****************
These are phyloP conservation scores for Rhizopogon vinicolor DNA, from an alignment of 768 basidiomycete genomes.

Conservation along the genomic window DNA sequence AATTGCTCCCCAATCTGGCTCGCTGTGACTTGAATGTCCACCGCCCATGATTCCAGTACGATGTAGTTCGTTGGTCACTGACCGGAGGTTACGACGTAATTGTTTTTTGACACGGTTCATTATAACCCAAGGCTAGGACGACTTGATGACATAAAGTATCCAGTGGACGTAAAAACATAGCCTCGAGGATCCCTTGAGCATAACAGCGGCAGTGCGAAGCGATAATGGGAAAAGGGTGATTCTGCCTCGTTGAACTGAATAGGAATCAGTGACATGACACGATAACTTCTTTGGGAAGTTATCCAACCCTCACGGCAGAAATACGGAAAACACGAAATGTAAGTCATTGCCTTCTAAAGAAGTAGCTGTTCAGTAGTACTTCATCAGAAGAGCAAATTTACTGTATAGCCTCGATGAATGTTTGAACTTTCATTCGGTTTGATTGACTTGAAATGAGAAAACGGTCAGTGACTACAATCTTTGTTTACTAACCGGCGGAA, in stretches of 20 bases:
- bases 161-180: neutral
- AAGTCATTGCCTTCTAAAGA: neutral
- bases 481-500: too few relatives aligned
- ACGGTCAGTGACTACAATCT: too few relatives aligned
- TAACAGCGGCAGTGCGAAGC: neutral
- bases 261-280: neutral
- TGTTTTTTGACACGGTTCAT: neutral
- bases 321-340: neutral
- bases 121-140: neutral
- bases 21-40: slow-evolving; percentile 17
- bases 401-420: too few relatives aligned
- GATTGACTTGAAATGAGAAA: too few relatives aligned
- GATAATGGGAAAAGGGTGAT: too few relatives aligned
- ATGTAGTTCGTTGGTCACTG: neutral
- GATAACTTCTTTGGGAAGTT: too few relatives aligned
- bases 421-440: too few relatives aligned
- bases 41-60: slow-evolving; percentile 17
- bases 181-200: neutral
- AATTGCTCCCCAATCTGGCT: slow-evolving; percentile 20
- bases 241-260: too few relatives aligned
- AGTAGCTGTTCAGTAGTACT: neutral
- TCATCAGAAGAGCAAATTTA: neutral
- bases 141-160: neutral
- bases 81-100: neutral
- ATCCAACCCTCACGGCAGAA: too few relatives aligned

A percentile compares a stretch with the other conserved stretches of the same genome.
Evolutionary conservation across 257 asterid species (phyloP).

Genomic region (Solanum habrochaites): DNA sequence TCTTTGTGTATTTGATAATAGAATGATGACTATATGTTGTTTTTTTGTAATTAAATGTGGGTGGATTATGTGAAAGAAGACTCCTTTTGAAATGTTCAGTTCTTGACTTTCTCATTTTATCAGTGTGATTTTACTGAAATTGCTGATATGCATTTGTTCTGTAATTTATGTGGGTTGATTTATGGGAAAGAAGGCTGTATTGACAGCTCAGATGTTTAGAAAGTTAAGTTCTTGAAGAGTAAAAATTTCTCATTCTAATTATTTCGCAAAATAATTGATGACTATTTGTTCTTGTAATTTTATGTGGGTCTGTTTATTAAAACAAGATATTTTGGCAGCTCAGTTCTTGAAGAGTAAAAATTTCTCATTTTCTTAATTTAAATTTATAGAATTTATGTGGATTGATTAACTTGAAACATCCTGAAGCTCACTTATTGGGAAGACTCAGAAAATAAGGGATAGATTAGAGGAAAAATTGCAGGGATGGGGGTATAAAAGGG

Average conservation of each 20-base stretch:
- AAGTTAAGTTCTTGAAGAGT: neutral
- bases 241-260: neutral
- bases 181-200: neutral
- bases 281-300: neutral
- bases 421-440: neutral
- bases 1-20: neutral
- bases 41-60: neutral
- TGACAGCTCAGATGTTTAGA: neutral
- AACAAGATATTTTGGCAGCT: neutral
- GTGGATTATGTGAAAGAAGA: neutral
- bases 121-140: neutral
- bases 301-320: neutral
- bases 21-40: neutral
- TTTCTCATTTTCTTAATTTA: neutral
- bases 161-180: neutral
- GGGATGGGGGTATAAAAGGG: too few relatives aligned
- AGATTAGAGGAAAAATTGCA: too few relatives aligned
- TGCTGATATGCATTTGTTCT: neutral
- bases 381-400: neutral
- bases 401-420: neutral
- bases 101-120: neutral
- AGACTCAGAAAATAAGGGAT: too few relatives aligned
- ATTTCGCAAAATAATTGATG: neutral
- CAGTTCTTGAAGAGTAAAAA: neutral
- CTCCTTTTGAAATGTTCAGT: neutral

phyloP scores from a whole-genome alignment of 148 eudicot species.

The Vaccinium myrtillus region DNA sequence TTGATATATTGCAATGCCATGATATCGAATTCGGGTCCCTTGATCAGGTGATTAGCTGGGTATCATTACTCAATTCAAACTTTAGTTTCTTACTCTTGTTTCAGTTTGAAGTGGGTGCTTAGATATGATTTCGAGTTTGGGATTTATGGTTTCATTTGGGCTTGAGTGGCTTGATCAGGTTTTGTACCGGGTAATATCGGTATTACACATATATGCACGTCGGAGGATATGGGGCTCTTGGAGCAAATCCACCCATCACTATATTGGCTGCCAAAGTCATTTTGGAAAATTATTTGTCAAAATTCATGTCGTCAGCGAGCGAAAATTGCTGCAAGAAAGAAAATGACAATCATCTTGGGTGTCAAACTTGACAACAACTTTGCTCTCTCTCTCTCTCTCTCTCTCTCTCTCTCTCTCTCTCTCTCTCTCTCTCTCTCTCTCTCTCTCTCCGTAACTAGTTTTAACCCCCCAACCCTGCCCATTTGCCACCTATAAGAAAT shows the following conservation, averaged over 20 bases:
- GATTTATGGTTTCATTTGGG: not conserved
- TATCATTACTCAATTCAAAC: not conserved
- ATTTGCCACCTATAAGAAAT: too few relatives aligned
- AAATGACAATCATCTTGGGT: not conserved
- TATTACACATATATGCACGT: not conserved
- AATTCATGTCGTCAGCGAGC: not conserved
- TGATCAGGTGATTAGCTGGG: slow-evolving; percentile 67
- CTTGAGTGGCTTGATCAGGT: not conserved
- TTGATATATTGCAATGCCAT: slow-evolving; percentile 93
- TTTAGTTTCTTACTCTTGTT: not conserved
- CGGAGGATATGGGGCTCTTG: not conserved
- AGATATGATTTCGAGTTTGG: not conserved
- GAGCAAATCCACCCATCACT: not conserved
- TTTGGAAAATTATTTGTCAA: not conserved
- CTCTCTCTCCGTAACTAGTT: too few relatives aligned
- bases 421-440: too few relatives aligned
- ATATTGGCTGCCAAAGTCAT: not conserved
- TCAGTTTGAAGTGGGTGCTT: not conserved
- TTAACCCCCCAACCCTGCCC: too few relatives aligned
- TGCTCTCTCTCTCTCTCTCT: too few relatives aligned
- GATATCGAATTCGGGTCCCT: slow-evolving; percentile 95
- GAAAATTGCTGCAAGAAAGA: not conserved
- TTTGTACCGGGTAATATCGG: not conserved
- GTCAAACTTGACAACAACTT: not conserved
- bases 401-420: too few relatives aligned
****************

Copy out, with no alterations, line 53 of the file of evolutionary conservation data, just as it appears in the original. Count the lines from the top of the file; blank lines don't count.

- AGACTCAGAAAATAAGGGAT: too few relatives aligned